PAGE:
How to deal with rust on your car

Rust does more than prematurely age your car. If left unattended, rust can spread and seriously damage your car.

What causes your car to rust?

In scientific terms, rust is iron oxide that forms when cast iron comes into contact with oxygen or water, especially if salt is introduced to spark an electrochemical process called corrosion.

Salt is a big rust trigger, especially if you live by the ocean. Salt-filled air comes in contact with your car, causing rust to form quicker than it would under normal conditions. But don't think you and your car are off the hook if you live hundreds of miles from the coast; the salt used to melt ice and snow during the winter can lead to a rusty car as well. Damage to the primer and paint on cars caused by anything from scratches to dents means rust-causing moisture can reach the metal beneath.

Parts of your car that are more prone to rust include the trunk compartment, engine and frame. The undersides of your vehicle may be the location of your worst rust problems says Terry Haltom, the education manager for the collision repair and refinish (CRRT) program at Universal Technical Institute (UTI) in Sacramento, Calif.

Results of rust

Not only does rust diminish the otherwise attractive appearance of your car, it can also be dangerous. And Haltom says that even with rust-proofing treatment, your vehicle can still rust.

"It is always best to keep checking your vehicle for signs of rust and addressing corrosion problems as they appear," he says. "This is especially important if you live in a climate where they use anti-icing agents on the roads."

Removing rust

"If you find significant rust or rust that is affecting the painted or exterior of your vehicle, your best bet is to call in the professionals," says Haltom. "The rust may have caused structural damage that the average do-it-yourself person is not equipped to fix."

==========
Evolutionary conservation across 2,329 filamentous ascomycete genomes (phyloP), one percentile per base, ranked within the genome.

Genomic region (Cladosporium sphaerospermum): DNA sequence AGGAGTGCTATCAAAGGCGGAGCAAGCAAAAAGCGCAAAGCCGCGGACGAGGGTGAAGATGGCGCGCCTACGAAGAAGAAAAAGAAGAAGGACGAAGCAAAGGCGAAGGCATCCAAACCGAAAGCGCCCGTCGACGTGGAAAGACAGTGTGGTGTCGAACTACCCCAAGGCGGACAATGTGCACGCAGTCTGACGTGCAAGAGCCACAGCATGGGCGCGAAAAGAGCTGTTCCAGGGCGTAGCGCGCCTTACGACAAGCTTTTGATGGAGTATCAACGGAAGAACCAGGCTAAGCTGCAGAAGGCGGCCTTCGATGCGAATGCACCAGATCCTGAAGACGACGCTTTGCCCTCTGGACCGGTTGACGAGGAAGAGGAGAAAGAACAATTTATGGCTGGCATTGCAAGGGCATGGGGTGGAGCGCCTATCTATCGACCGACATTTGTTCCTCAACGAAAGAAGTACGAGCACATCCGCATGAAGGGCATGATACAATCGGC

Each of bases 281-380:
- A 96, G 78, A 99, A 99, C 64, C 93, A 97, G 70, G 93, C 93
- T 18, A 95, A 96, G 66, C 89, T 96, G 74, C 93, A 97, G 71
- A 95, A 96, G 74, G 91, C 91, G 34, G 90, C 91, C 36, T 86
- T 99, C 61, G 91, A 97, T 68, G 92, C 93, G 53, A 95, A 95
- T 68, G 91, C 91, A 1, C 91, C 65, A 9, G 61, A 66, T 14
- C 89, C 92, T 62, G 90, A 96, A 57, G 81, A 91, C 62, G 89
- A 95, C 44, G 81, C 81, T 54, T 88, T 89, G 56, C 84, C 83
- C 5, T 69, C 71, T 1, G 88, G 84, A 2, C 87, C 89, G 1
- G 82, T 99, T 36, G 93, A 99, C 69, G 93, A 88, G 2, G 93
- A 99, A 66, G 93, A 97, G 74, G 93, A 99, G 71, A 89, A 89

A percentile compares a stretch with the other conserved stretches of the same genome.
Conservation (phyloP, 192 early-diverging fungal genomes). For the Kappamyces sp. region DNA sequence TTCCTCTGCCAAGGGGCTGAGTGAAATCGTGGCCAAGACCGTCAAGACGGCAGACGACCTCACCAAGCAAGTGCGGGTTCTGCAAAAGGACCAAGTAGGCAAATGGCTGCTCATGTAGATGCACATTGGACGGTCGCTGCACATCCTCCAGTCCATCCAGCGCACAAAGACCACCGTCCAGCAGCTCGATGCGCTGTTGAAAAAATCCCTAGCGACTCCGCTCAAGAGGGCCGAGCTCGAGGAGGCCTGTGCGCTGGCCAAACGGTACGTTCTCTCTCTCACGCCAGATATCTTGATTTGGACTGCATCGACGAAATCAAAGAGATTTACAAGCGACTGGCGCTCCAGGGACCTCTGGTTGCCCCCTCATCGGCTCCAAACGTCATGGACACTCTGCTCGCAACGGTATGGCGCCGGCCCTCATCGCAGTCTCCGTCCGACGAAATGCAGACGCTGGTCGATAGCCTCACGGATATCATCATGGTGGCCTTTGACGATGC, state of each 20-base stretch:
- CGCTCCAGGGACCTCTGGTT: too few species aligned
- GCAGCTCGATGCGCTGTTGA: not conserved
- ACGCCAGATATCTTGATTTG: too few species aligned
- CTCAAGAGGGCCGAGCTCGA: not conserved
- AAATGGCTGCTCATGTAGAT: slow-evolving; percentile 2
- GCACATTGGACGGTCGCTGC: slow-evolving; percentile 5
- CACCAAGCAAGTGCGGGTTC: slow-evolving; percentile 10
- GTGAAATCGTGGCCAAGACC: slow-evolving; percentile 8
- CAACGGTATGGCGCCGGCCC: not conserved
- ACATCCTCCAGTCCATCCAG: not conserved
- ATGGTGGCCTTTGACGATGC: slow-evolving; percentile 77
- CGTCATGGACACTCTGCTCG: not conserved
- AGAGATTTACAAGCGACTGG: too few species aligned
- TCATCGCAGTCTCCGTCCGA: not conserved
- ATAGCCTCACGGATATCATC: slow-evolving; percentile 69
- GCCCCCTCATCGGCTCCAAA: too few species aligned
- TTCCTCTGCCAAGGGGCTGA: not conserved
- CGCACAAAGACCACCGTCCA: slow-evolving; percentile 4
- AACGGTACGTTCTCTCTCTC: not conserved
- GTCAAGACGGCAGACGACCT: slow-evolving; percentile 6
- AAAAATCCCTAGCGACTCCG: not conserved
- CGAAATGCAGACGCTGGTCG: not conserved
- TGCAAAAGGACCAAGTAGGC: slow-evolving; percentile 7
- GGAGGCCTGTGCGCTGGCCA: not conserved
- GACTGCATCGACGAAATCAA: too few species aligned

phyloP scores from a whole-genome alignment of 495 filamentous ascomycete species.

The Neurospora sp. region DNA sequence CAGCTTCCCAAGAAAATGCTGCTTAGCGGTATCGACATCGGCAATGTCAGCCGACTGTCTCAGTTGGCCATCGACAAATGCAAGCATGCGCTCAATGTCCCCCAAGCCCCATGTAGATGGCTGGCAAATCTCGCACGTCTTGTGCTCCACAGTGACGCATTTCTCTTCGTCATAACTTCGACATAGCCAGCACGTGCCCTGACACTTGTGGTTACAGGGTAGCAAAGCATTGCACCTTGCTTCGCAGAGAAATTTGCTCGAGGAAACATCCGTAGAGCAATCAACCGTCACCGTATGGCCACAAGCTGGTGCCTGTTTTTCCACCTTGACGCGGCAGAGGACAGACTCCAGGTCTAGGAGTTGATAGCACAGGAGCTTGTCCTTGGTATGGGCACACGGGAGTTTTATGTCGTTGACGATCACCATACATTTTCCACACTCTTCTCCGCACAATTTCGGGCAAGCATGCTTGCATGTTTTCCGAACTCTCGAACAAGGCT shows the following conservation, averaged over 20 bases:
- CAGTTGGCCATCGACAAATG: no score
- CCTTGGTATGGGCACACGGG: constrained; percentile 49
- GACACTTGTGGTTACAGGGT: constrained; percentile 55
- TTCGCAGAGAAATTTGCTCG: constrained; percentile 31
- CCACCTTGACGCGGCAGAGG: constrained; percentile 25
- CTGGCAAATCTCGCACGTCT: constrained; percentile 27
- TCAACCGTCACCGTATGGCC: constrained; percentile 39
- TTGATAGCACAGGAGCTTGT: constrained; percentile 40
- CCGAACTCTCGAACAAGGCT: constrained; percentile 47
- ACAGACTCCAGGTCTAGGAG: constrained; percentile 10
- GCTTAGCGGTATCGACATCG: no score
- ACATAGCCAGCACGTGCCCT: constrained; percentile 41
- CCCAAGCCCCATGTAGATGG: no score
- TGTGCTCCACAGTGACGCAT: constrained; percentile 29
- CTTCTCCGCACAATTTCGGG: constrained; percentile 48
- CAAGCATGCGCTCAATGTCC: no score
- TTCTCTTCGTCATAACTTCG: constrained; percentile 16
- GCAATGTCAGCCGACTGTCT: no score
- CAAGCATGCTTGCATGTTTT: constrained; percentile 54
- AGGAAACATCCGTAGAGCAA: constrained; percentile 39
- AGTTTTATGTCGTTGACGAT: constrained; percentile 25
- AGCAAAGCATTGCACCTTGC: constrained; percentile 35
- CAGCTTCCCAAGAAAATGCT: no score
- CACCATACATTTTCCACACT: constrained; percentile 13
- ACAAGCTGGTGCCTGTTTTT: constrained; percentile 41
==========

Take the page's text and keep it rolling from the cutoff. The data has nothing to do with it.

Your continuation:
However, there are ways to treat small rust spots in areas where there is no paint yourself, he says.

What You'll Need:

  • Protective glasses
  • Face mask
  • An abrasive pad ("The one you're using in the kitchen will do," Haltom points out.)
  • Sandpaper
  • Disposable gloves
  • Rust metal primer or a car-quality sandable primer (both of which you can find at your local auto parts store)
  • A can of rust neutralizer or converter such as POR-15 or Locktite Rust Neutralizer
  • A clean and soft cloth
  • A small paint brush. (Pick one up at the auto parts store or use something along the lines of a model paint brush.)
  • Newspaper to spread under the area where you will be working
  • Mineral spirits

Spread out the newspaper under your work area. Check the area surrounding the rust spot for any loose materials or fragments and remove them. Rub away the visible rust with the abrasive pad. Using your small paint brush, carefully apply some of the rust neutralizer or converter. "Make sure you follow the instructions on the package on how long you need to wait before you proceed to the next task," Haltom adds.

Wait about 24 hours and then apply primer, following the directions on the package. Wipe down the area with a damp cloth when it is safe to do so to get rid of excess primer, and then wipe the spot dry.